Speaking of story, once again you take control of Talion and his elf-wraith buddy Celebrimbor as they forge a new ring and marauder through Middle-earth killing Orcs and goblins while helping a few noble people along the way. At least, that’s what I presume they’re doing, the story is a little confusing and so I found myself not caring a great deal as I preoccupied my time annihilating Uraks and riding Caragors up the side of buildings. Ultimately, Shadow of War‘s plot is a bombastic tale and slightly nonsensical. Although the Nemesis System alone is engaging enough, the story just isn’t as gripping as it was in Shadow of Mordor, maybe because by the time you start Shadow of War, your emotional attachment to Talion isn’t as strong. The opening scenes in the original game saw Talion’s wife and son butchered while he (Talion) gets his throat slit. Now, that’s a pretty morbid start to any story but this sorrowful moment helps build a meaningful rapport between the player and Talion. This time, the story isn’t as emotionally hard-hitting making it feel slightly less significant overall.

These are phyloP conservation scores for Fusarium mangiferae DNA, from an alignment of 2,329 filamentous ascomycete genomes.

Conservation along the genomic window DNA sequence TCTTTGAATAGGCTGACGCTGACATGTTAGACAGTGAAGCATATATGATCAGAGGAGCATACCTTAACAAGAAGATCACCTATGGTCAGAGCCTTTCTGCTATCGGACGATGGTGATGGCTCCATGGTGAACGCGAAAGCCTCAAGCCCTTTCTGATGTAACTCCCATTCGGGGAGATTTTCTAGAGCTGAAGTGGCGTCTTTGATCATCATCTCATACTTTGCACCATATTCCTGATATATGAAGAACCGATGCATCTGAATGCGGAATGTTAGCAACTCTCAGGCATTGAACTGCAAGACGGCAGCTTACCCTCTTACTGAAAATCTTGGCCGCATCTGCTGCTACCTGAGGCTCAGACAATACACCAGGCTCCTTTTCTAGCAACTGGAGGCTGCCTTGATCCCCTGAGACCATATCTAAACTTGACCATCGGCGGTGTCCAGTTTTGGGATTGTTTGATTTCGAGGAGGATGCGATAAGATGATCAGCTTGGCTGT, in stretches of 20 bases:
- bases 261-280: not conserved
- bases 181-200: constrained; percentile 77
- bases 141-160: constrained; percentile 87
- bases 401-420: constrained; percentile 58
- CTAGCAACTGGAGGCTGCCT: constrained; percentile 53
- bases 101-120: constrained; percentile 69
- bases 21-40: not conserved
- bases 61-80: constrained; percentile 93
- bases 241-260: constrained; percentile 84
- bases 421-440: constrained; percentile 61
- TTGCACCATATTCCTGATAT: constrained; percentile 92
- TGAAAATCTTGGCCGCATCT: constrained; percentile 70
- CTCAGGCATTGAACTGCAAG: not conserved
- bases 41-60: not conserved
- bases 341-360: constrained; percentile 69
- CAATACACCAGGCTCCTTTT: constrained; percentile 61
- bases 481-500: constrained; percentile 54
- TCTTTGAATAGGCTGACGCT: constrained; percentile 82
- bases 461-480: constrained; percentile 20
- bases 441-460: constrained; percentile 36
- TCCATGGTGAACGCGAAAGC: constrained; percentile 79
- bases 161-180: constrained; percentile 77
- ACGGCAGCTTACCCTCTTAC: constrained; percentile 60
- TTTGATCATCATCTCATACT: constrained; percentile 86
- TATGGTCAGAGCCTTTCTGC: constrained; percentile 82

However, there’s plenty of side quests to keep you busy with each mission jumping from region to region. Some of these tasks are mundane, such as ‘purifying’ Haedir towers so you can gaze across your surroundings and uncover different types of collectables. While others are engaging, like the “Shadows of the Past” quests where you take control of Celebrimbor in missions which can yield extra experience, skills and equipment to use. As you progress through Shadow of War, you’ll earn skill points and unlock new weapons and armour. This area of the game is more in-depth than the original, with plenty of new combat moves available to master. In regards to the fighting mechanics, the developers’ rightly opted for the “if it ain’t broke, don’t fix it”approach with the outstanding Batman Arkham series’ style of combat returning to the mix.